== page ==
News & Resources
News and Resources
Last week, the de Blasio administration announced a $210.5 million comprehensive, citywide plan to make the City’s neighborhoods safer and reduce violent crime in New York City Housing Authority (NYCHA) developments. While the bulk of the overall investment consists of funding for repairs, maintenance and physical improvements to enhance security at NYCHA buildings – as well as redeployment of 200 Police Officers -- the new initiative also includes a $15.6 million allocation of new funding to expand community center activities and other key programs in NYCHA projects this summer.
“Mayor de Blasio’s plan to increase public safety in NYCHA developments presents a meaningful and progressive response to one of the City's most challenging problems,” said Nancy Wackstein, Executive Director of United Neighborhood Houses (UNH). “This plan depends heavily on community-based organizations including the settlement houses who are members of United Neighborhood Houses. The Mayor’s plan to expand nighttime and weekend youth programs and Summer Youth Employment slots will make a difference for thousands of young people.”
“The Campaign for Summer Jobs applauds Mayor de Blasio’s announcement of 850 new SYEP slots this summer for young people in public housing,” said Gigi Li of the Neighborhood Family Services Coalition and Gregory Brender of UNH, co-chairs of Campaign for Summer Jobs. “These jobs will give valuable work experience and a paycheck to young people throughout the City… We are thrilled that more young people will have this opportunity.”
Statement of Nancy Wackstein, Executive Director of United Neighborhood Houses
On NYCHA Deficit Reduction Actions
June 17, 2013
The drastic actions that the New York City Housing Authority (NYCHA) announced last week to reduce its $205 million budget deficit will have a real and troubling impact on thousands of New Yorkers and their neighborhoods. Essential human service programs, including community centers and senior centers, will be closed in NYCHA developments. Rent increases to keep up with inflation for tenants subsidized by federal Section 8 vouchers will be eliminated. Some NYCHA developments will have neither NYCHA nor nonprofit supported services available to them, likely increasing the numbers of low-income households at risk of spiraling into homelessness.
New York City’s Department of Youth and Community Development and Department for the Aging are to be applauded for quickly taking positive steps to fund services for many of the neighborhoods that will be affected by the closing of NYCHA community centers and senior centers. However, many neighborhoods and NYCHA developments still will completely lose these services. There is no relief for Section 8 tenants facing rent increases.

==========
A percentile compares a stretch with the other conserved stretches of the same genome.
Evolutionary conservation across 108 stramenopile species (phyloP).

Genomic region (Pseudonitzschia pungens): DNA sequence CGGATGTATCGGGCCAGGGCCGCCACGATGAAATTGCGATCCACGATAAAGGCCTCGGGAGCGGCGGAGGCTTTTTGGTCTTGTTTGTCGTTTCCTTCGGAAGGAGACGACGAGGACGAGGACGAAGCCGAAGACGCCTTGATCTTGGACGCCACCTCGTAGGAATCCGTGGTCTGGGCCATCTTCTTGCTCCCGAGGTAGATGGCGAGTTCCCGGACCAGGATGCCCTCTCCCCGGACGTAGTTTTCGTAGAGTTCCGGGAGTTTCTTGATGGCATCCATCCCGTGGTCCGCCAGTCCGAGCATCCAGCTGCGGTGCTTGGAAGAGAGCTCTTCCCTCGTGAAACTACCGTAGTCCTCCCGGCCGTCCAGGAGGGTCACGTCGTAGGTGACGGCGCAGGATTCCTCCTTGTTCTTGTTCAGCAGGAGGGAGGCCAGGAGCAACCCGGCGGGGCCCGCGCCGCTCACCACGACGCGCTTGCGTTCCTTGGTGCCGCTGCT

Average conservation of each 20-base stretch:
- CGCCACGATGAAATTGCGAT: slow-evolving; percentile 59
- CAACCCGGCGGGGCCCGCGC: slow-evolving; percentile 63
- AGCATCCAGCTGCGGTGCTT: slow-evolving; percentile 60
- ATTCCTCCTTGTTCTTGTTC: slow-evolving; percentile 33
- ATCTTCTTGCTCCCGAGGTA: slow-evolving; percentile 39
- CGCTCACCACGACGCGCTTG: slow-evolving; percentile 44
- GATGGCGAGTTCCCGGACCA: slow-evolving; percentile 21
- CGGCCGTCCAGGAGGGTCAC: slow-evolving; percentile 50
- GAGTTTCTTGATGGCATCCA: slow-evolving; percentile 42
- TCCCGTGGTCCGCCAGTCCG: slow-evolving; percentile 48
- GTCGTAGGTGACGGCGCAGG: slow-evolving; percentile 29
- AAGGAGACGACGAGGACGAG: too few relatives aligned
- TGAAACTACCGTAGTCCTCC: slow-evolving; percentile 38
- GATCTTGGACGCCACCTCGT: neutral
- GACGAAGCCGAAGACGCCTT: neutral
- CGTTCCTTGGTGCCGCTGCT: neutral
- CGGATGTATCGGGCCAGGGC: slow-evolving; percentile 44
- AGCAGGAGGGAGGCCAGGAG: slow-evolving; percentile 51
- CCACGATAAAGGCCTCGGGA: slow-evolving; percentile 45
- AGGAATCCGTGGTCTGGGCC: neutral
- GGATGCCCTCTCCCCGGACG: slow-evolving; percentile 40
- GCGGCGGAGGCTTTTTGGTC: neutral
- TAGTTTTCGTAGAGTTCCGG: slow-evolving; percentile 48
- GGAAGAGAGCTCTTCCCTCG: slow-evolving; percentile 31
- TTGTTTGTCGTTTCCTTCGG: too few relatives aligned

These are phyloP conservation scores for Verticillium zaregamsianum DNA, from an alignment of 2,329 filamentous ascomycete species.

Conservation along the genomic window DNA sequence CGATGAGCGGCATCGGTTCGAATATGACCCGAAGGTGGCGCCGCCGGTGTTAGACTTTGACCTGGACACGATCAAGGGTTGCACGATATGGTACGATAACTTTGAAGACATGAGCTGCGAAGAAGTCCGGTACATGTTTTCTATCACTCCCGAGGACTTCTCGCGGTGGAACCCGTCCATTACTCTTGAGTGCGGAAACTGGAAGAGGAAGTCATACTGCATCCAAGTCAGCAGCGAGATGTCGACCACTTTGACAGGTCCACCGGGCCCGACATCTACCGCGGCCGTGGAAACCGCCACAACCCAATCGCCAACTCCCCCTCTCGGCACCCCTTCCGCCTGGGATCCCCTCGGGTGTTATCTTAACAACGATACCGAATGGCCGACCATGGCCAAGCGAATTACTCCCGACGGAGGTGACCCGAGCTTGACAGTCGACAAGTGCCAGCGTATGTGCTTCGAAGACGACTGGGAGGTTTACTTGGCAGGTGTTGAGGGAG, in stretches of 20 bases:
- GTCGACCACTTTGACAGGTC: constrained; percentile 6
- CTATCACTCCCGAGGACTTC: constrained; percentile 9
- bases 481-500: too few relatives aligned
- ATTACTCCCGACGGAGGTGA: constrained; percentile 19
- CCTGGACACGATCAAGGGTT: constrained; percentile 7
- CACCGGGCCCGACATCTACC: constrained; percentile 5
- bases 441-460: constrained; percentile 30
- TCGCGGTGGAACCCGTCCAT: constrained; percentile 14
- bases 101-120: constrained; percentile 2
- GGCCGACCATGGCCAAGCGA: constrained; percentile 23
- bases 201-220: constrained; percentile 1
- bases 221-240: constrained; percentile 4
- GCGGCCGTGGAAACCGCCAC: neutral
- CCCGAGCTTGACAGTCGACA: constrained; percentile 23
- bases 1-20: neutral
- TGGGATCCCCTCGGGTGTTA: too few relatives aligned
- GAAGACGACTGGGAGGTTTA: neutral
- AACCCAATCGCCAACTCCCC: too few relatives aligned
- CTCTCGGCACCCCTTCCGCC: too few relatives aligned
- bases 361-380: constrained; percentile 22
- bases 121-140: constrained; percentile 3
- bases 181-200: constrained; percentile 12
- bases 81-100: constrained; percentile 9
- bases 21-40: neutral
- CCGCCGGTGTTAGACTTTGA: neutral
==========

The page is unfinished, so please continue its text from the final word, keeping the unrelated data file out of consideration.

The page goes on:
These cuts are the tragic result of the decades-long abandonment of public housing by all levels of government manifested most recently in the cuts made through the blunt and wrong-headed federal sequestration process. Public housing is an important investment and represents essential support for New York City’s low-income and working communities. The federal government has all but said “drop dead” to NYCHA, and it is shameful.
"I applaud Ms. Susan Dominus and The New York Times for shedding some light on
the plight of Bronx families who will face eviction due to Governor Paterson’s
intent to cut funding for the homeless. “A Safety Net for Those Facing Eviction
Is Itself in Peril” should sound an alarm to all New Yorkers that removing
homeless prevention programs will have drastic impact on the lives of many, many
Read the rest of Senator Reverend Ruben Diaz's post here>>
Arline Bencosme heard the whispery sound of a slip of paper sliding under her apartment door just as her 14-year-old son, J. J., was walking out of the room. Before he could come back, she scooped up the eviction notice, and ran out the door, leaving J. J. with his 18-year-old brother, Martin, so she could get to the welfare office before it closed. Ms. Bencosme, a home attendant who had fallen behind on her $980 monthly rent, could not make sense of everything the piece of paper said, but this much she understood: It was a five-day notice. If she did nothing, she worried, someone would come on the sixth day and padlock the door of her family’s tidy, if cramped, one-bedroom in the Bronx. They would be homeless.
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